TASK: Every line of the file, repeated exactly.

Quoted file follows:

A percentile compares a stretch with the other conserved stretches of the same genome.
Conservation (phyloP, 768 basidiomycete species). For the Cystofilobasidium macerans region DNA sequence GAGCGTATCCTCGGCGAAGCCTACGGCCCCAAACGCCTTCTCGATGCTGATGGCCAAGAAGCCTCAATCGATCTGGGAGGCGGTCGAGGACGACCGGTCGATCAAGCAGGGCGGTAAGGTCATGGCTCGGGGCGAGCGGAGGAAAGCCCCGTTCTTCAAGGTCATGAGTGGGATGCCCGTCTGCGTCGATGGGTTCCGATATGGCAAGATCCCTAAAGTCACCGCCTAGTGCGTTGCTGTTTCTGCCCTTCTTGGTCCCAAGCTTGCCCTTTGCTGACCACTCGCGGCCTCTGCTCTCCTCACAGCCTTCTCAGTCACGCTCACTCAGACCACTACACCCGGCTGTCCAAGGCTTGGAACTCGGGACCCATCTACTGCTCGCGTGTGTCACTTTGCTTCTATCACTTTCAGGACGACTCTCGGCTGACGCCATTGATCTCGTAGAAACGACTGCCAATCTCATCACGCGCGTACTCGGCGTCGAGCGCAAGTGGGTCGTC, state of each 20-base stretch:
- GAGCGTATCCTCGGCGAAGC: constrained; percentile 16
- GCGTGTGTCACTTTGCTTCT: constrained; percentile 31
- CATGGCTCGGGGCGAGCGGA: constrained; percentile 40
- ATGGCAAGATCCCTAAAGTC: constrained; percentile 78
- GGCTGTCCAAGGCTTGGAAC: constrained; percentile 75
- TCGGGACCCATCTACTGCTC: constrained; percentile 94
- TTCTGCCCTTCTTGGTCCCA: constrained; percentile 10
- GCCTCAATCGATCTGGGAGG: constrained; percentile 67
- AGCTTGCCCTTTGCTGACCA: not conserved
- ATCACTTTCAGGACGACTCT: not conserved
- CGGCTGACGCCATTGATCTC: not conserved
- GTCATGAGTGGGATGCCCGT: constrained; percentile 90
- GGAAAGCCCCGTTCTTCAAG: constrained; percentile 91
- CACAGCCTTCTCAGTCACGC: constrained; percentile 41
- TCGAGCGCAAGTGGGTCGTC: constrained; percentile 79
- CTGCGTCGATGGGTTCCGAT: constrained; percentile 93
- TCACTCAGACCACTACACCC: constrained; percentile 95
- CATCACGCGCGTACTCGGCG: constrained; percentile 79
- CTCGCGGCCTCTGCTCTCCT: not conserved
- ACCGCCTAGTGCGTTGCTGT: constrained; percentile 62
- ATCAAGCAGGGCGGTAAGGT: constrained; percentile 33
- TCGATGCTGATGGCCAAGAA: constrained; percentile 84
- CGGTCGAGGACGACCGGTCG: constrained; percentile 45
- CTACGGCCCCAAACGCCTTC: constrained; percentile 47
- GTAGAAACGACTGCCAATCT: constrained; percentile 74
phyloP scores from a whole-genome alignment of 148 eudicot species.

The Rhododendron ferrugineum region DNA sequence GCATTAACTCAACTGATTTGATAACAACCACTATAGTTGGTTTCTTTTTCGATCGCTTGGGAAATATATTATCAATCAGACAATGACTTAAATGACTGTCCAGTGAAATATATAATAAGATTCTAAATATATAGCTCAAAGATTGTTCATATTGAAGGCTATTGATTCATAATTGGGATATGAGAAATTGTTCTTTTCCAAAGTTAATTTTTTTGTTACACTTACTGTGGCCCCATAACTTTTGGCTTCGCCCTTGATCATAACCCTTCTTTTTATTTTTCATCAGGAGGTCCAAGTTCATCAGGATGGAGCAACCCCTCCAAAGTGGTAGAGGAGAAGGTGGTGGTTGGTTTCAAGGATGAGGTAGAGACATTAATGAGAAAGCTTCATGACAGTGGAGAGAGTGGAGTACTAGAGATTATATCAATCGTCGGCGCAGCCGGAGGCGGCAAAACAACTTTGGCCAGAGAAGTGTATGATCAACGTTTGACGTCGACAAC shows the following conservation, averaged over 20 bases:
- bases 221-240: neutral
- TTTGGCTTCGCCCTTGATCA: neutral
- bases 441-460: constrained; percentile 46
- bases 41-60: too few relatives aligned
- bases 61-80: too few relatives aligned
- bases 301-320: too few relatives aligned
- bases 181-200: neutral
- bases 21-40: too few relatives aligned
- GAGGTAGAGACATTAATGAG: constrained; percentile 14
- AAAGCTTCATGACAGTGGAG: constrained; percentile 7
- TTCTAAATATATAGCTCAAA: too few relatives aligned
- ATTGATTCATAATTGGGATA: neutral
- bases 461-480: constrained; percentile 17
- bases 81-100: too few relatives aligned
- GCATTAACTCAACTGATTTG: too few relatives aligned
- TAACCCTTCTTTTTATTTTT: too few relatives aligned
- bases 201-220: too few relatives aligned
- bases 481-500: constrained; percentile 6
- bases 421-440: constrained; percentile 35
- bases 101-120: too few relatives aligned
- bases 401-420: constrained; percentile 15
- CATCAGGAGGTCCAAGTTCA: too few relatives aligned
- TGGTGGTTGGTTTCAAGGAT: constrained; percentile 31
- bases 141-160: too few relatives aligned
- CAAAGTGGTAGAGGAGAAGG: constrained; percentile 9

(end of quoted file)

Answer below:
A percentile compares a stretch with the other conserved stretches of the same genome.
Conservation (phyloP, 768 basidiomycete species). For the Cystofilobasidium macerans region DNA sequence GAGCGTATCCTCGGCGAAGCCTACGGCCCCAAACGCCTTCTCGATGCTGATGGCCAAGAAGCCTCAATCGATCTGGGAGGCGGTCGAGGACGACCGGTCGATCAAGCAGGGCGGTAAGGTCATGGCTCGGGGCGAGCGGAGGAAAGCCCCGTTCTTCAAGGTCATGAGTGGGATGCCCGTCTGCGTCGATGGGTTCCGATATGGCAAGATCCCTAAAGTCACCGCCTAGTGCGTTGCTGTTTCTGCCCTTCTTGGTCCCAAGCTTGCCCTTTGCTGACCACTCGCGGCCTCTGCTCTCCTCACAGCCTTCTCAGTCACGCTCACTCAGACCACTACACCCGGCTGTCCAAGGCTTGGAACTCGGGACCCATCTACTGCTCGCGTGTGTCACTTTGCTTCTATCACTTTCAGGACGACTCTCGGCTGACGCCATTGATCTCGTAGAAACGACTGCCAATCTCATCACGCGCGTACTCGGCGTCGAGCGCAAGTGGGTCGTC, state of each 20-base stretch:
- GAGCGTATCCTCGGCGAAGC: constrained; percentile 16
- GCGTGTGTCACTTTGCTTCT: constrained; percentile 31
- CATGGCTCGGGGCGAGCGGA: constrained; percentile 40
- ATGGCAAGATCCCTAAAGTC: constrained; percentile 78
- GGCTGTCCAAGGCTTGGAAC: constrained; percentile 75
- TCGGGACCCATCTACTGCTC: constrained; percentile 94
- TTCTGCCCTTCTTGGTCCCA: constrained; percentile 10
- GCCTCAATCGATCTGGGAGG: constrained; percentile 67
- AGCTTGCCCTTTGCTGACCA: not conserved
- ATCACTTTCAGGACGACTCT: not conserved
- CGGCTGACGCCATTGATCTC: not conserved
- GTCATGAGTGGGATGCCCGT: constrained; percentile 90
- GGAAAGCCCCGTTCTTCAAG: constrained; percentile 91
- CACAGCCTTCTCAGTCACGC: constrained; percentile 41
- TCGAGCGCAAGTGGGTCGTC: constrained; percentile 79
- CTGCGTCGATGGGTTCCGAT: constrained; percentile 93
- TCACTCAGACCACTACACCC: constrained; percentile 95
- CATCACGCGCGTACTCGGCG: constrained; percentile 79
- CTCGCGGCCTCTGCTCTCCT: not conserved
- ACCGCCTAGTGCGTTGCTGT: constrained; percentile 62
- ATCAAGCAGGGCGGTAAGGT: constrained; percentile 33
- TCGATGCTGATGGCCAAGAA: constrained; percentile 84
- CGGTCGAGGACGACCGGTCG: constrained; percentile 45
- CTACGGCCCCAAACGCCTTC: constrained; percentile 47
- GTAGAAACGACTGCCAATCT: constrained; percentile 74
phyloP scores from a whole-genome alignment of 148 eudicot species.

The Rhododendron ferrugineum region DNA sequence GCATTAACTCAACTGATTTGATAACAACCACTATAGTTGGTTTCTTTTTCGATCGCTTGGGAAATATATTATCAATCAGACAATGACTTAAATGACTGTCCAGTGAAATATATAATAAGATTCTAAATATATAGCTCAAAGATTGTTCATATTGAAGGCTATTGATTCATAATTGGGATATGAGAAATTGTTCTTTTCCAAAGTTAATTTTTTTGTTACACTTACTGTGGCCCCATAACTTTTGGCTTCGCCCTTGATCATAACCCTTCTTTTTATTTTTCATCAGGAGGTCCAAGTTCATCAGGATGGAGCAACCCCTCCAAAGTGGTAGAGGAGAAGGTGGTGGTTGGTTTCAAGGATGAGGTAGAGACATTAATGAGAAAGCTTCATGACAGTGGAGAGAGTGGAGTACTAGAGATTATATCAATCGTCGGCGCAGCCGGAGGCGGCAAAACAACTTTGGCCAGAGAAGTGTATGATCAACGTTTGACGTCGACAAC shows the following conservation, averaged over 20 bases:
- bases 221-240: neutral
- TTTGGCTTCGCCCTTGATCA: neutral
- bases 441-460: constrained; percentile 46
- bases 41-60: too few relatives aligned
- bases 61-80: too few relatives aligned
- bases 301-320: too few relatives aligned
- bases 181-200: neutral
- bases 21-40: too few relatives aligned
- GAGGTAGAGACATTAATGAG: constrained; percentile 14
- AAAGCTTCATGACAGTGGAG: constrained; percentile 7
- TTCTAAATATATAGCTCAAA: too few relatives aligned
- ATTGATTCATAATTGGGATA: neutral
- bases 461-480: constrained; percentile 17
- bases 81-100: too few relatives aligned
- GCATTAACTCAACTGATTTG: too few relatives aligned
- TAACCCTTCTTTTTATTTTT: too few relatives aligned
- bases 201-220: too few relatives aligned
- bases 481-500: constrained; percentile 6
- bases 421-440: constrained; percentile 35
- bases 101-120: too few relatives aligned
- bases 401-420: constrained; percentile 15
- CATCAGGAGGTCCAAGTTCA: too few relatives aligned
- TGGTGGTTGGTTTCAAGGAT: constrained; percentile 31
- bases 141-160: too few relatives aligned
- CAAAGTGGTAGAGGAGAAGG: constrained; percentile 9